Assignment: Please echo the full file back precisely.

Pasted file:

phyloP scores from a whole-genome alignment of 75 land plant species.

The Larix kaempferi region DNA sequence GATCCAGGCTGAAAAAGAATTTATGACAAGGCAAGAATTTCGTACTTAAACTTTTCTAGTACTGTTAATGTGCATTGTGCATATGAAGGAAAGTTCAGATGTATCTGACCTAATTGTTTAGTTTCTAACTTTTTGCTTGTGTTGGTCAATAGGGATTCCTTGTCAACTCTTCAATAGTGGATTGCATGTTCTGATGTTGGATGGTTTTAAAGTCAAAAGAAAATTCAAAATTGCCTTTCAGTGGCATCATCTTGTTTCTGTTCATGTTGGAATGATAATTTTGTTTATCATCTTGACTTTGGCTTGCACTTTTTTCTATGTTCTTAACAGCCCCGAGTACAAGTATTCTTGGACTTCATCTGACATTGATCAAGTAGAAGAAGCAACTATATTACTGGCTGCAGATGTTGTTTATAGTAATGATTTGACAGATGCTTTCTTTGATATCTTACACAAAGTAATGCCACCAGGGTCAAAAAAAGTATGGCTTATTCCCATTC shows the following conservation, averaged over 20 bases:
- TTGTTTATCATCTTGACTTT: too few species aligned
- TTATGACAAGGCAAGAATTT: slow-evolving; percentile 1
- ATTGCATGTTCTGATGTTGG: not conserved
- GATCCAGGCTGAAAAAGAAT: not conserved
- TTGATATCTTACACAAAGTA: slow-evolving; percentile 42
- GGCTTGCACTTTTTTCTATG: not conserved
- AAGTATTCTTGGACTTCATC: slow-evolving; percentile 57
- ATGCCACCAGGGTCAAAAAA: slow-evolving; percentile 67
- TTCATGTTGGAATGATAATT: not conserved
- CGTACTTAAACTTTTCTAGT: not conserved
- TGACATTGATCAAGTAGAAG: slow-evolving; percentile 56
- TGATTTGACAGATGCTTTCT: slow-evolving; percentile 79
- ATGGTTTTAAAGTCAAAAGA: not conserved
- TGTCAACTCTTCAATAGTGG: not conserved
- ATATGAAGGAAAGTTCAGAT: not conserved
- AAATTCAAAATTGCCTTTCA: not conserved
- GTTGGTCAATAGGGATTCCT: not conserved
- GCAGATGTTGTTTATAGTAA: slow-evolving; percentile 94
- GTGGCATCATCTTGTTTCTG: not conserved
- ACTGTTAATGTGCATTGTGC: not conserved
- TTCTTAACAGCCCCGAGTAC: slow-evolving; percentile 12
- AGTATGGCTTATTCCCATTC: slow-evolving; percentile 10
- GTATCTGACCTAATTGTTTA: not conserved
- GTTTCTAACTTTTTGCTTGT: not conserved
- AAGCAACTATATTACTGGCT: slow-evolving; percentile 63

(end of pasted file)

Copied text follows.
phyloP scores from a whole-genome alignment of 75 land plant species.

The Larix kaempferi region DNA sequence GATCCAGGCTGAAAAAGAATTTATGACAAGGCAAGAATTTCGTACTTAAACTTTTCTAGTACTGTTAATGTGCATTGTGCATATGAAGGAAAGTTCAGATGTATCTGACCTAATTGTTTAGTTTCTAACTTTTTGCTTGTGTTGGTCAATAGGGATTCCTTGTCAACTCTTCAATAGTGGATTGCATGTTCTGATGTTGGATGGTTTTAAAGTCAAAAGAAAATTCAAAATTGCCTTTCAGTGGCATCATCTTGTTTCTGTTCATGTTGGAATGATAATTTTGTTTATCATCTTGACTTTGGCTTGCACTTTTTTCTATGTTCTTAACAGCCCCGAGTACAAGTATTCTTGGACTTCATCTGACATTGATCAAGTAGAAGAAGCAACTATATTACTGGCTGCAGATGTTGTTTATAGTAATGATTTGACAGATGCTTTCTTTGATATCTTACACAAAGTAATGCCACCAGGGTCAAAAAAAGTATGGCTTATTCCCATTC shows the following conservation, averaged over 20 bases:
- TTGTTTATCATCTTGACTTT: too few species aligned
- TTATGACAAGGCAAGAATTT: slow-evolving; percentile 1
- ATTGCATGTTCTGATGTTGG: not conserved
- GATCCAGGCTGAAAAAGAAT: not conserved
- TTGATATCTTACACAAAGTA: slow-evolving; percentile 42
- GGCTTGCACTTTTTTCTATG: not conserved
- AAGTATTCTTGGACTTCATC: slow-evolving; percentile 57
- ATGCCACCAGGGTCAAAAAA: slow-evolving; percentile 67
- TTCATGTTGGAATGATAATT: not conserved
- CGTACTTAAACTTTTCTAGT: not conserved
- TGACATTGATCAAGTAGAAG: slow-evolving; percentile 56
- TGATTTGACAGATGCTTTCT: slow-evolving; percentile 79
- ATGGTTTTAAAGTCAAAAGA: not conserved
- TGTCAACTCTTCAATAGTGG: not conserved
- ATATGAAGGAAAGTTCAGAT: not conserved
- AAATTCAAAATTGCCTTTCA: not conserved
- GTTGGTCAATAGGGATTCCT: not conserved
- GCAGATGTTGTTTATAGTAA: slow-evolving; percentile 94
- GTGGCATCATCTTGTTTCTG: not conserved
- ACTGTTAATGTGCATTGTGC: not conserved
- TTCTTAACAGCCCCGAGTAC: slow-evolving; percentile 12
- AGTATGGCTTATTCCCATTC: slow-evolving; percentile 10
- GTATCTGACCTAATTGTTTA: not conserved
- GTTTCTAACTTTTTGCTTGT: not conserved
- AAGCAACTATATTACTGGCT: slow-evolving; percentile 63